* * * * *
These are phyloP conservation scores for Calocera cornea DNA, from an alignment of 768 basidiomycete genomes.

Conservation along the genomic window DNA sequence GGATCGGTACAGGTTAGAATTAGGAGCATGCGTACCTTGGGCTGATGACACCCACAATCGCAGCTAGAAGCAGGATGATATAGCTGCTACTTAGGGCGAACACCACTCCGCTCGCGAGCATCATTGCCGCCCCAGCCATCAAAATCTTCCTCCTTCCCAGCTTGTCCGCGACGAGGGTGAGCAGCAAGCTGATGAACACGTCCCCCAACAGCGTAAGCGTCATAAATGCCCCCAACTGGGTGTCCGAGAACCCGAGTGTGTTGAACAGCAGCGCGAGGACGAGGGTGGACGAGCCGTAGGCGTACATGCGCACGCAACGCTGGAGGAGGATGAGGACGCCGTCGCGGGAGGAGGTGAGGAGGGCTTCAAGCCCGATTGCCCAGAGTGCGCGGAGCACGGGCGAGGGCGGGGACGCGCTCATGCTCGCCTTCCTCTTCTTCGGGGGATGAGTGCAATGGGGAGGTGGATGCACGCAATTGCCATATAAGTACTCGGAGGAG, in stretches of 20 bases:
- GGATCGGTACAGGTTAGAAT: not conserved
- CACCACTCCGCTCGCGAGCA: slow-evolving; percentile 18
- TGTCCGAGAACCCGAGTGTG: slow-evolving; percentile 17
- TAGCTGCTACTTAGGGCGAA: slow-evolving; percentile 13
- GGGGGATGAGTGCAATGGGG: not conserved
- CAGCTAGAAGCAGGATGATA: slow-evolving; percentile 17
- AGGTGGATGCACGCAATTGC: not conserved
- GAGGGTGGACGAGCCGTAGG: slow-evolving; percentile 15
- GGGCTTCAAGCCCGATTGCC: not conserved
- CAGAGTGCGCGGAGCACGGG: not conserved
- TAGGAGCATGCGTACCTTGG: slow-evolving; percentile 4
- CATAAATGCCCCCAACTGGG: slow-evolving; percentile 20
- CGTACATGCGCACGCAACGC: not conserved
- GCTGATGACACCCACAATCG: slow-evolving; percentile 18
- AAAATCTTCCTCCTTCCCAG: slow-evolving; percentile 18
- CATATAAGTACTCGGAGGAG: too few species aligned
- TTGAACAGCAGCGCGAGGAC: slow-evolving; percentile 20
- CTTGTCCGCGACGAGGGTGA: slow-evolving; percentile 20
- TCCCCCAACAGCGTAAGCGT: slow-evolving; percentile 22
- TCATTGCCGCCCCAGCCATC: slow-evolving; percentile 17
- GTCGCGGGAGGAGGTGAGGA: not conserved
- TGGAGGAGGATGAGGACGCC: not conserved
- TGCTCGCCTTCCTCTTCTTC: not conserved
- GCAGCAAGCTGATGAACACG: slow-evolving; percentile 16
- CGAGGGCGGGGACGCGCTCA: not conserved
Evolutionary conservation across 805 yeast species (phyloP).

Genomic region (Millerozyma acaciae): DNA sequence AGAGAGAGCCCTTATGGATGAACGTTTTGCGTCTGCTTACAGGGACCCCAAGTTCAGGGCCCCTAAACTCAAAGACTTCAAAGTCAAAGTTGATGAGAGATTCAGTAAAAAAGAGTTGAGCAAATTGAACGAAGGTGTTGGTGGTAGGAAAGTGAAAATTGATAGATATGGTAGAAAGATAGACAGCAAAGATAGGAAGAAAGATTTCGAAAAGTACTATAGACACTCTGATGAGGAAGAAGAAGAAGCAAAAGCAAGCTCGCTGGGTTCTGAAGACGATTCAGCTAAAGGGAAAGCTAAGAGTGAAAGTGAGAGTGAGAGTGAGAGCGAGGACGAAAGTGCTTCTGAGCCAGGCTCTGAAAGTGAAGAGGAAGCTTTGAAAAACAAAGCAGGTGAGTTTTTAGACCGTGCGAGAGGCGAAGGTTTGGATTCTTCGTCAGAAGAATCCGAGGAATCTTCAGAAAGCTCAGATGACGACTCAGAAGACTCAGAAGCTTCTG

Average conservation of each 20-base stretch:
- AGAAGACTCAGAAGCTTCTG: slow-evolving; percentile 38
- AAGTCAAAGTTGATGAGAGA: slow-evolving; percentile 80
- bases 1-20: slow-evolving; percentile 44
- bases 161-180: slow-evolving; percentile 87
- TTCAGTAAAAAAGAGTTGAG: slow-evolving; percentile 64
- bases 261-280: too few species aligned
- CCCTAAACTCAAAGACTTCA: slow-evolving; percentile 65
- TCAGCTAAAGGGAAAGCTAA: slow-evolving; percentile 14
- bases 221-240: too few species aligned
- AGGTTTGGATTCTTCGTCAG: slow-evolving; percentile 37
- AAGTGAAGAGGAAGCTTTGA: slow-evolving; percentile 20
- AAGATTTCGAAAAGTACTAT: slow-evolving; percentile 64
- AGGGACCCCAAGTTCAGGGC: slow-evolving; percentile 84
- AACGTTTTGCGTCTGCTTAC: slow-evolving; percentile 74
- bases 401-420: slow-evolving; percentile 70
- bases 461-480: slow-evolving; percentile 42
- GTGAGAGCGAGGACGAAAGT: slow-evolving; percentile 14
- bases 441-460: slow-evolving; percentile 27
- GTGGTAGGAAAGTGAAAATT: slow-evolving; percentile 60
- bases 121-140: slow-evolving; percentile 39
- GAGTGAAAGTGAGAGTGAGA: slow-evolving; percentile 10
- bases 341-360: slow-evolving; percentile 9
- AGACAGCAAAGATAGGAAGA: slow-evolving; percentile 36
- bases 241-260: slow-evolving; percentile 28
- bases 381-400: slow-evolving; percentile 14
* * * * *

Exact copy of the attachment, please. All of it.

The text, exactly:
These are phyloP conservation scores for Calocera cornea DNA, from an alignment of 768 basidiomycete genomes.

Conservation along the genomic window DNA sequence GGATCGGTACAGGTTAGAATTAGGAGCATGCGTACCTTGGGCTGATGACACCCACAATCGCAGCTAGAAGCAGGATGATATAGCTGCTACTTAGGGCGAACACCACTCCGCTCGCGAGCATCATTGCCGCCCCAGCCATCAAAATCTTCCTCCTTCCCAGCTTGTCCGCGACGAGGGTGAGCAGCAAGCTGATGAACACGTCCCCCAACAGCGTAAGCGTCATAAATGCCCCCAACTGGGTGTCCGAGAACCCGAGTGTGTTGAACAGCAGCGCGAGGACGAGGGTGGACGAGCCGTAGGCGTACATGCGCACGCAACGCTGGAGGAGGATGAGGACGCCGTCGCGGGAGGAGGTGAGGAGGGCTTCAAGCCCGATTGCCCAGAGTGCGCGGAGCACGGGCGAGGGCGGGGACGCGCTCATGCTCGCCTTCCTCTTCTTCGGGGGATGAGTGCAATGGGGAGGTGGATGCACGCAATTGCCATATAAGTACTCGGAGGAG, in stretches of 20 bases:
- GGATCGGTACAGGTTAGAAT: not conserved
- CACCACTCCGCTCGCGAGCA: slow-evolving; percentile 18
- TGTCCGAGAACCCGAGTGTG: slow-evolving; percentile 17
- TAGCTGCTACTTAGGGCGAA: slow-evolving; percentile 13
- GGGGGATGAGTGCAATGGGG: not conserved
- CAGCTAGAAGCAGGATGATA: slow-evolving; percentile 17
- AGGTGGATGCACGCAATTGC: not conserved
- GAGGGTGGACGAGCCGTAGG: slow-evolving; percentile 15
- GGGCTTCAAGCCCGATTGCC: not conserved
- CAGAGTGCGCGGAGCACGGG: not conserved
- TAGGAGCATGCGTACCTTGG: slow-evolving; percentile 4
- CATAAATGCCCCCAACTGGG: slow-evolving; percentile 20
- CGTACATGCGCACGCAACGC: not conserved
- GCTGATGACACCCACAATCG: slow-evolving; percentile 18
- AAAATCTTCCTCCTTCCCAG: slow-evolving; percentile 18
- CATATAAGTACTCGGAGGAG: too few species aligned
- TTGAACAGCAGCGCGAGGAC: slow-evolving; percentile 20
- CTTGTCCGCGACGAGGGTGA: slow-evolving; percentile 20
- TCCCCCAACAGCGTAAGCGT: slow-evolving; percentile 22
- TCATTGCCGCCCCAGCCATC: slow-evolving; percentile 17
- GTCGCGGGAGGAGGTGAGGA: not conserved
- TGGAGGAGGATGAGGACGCC: not conserved
- TGCTCGCCTTCCTCTTCTTC: not conserved
- GCAGCAAGCTGATGAACACG: slow-evolving; percentile 16
- CGAGGGCGGGGACGCGCTCA: not conserved
Evolutionary conservation across 805 yeast species (phyloP).

Genomic region (Millerozyma acaciae): DNA sequence AGAGAGAGCCCTTATGGATGAACGTTTTGCGTCTGCTTACAGGGACCCCAAGTTCAGGGCCCCTAAACTCAAAGACTTCAAAGTCAAAGTTGATGAGAGATTCAGTAAAAAAGAGTTGAGCAAATTGAACGAAGGTGTTGGTGGTAGGAAAGTGAAAATTGATAGATATGGTAGAAAGATAGACAGCAAAGATAGGAAGAAAGATTTCGAAAAGTACTATAGACACTCTGATGAGGAAGAAGAAGAAGCAAAAGCAAGCTCGCTGGGTTCTGAAGACGATTCAGCTAAAGGGAAAGCTAAGAGTGAAAGTGAGAGTGAGAGTGAGAGCGAGGACGAAAGTGCTTCTGAGCCAGGCTCTGAAAGTGAAGAGGAAGCTTTGAAAAACAAAGCAGGTGAGTTTTTAGACCGTGCGAGAGGCGAAGGTTTGGATTCTTCGTCAGAAGAATCCGAGGAATCTTCAGAAAGCTCAGATGACGACTCAGAAGACTCAGAAGCTTCTG

Average conservation of each 20-base stretch:
- AGAAGACTCAGAAGCTTCTG: slow-evolving; percentile 38
- AAGTCAAAGTTGATGAGAGA: slow-evolving; percentile 80
- bases 1-20: slow-evolving; percentile 44
- bases 161-180: slow-evolving; percentile 87
- TTCAGTAAAAAAGAGTTGAG: slow-evolving; percentile 64
- bases 261-280: too few species aligned
- CCCTAAACTCAAAGACTTCA: slow-evolving; percentile 65
- TCAGCTAAAGGGAAAGCTAA: slow-evolving; percentile 14
- bases 221-240: too few species aligned
- AGGTTTGGATTCTTCGTCAG: slow-evolving; percentile 37
- AAGTGAAGAGGAAGCTTTGA: slow-evolving; percentile 20
- AAGATTTCGAAAAGTACTAT: slow-evolving; percentile 64
- AGGGACCCCAAGTTCAGGGC: slow-evolving; percentile 84
- AACGTTTTGCGTCTGCTTAC: slow-evolving; percentile 74
- bases 401-420: slow-evolving; percentile 70
- bases 461-480: slow-evolving; percentile 42
- GTGAGAGCGAGGACGAAAGT: slow-evolving; percentile 14
- bases 441-460: slow-evolving; percentile 27
- GTGGTAGGAAAGTGAAAATT: slow-evolving; percentile 60
- bases 121-140: slow-evolving; percentile 39
- GAGTGAAAGTGAGAGTGAGA: slow-evolving; percentile 10
- bases 341-360: slow-evolving; percentile 9
- AGACAGCAAAGATAGGAAGA: slow-evolving; percentile 36
- bases 241-260: slow-evolving; percentile 28
- bases 381-400: slow-evolving; percentile 14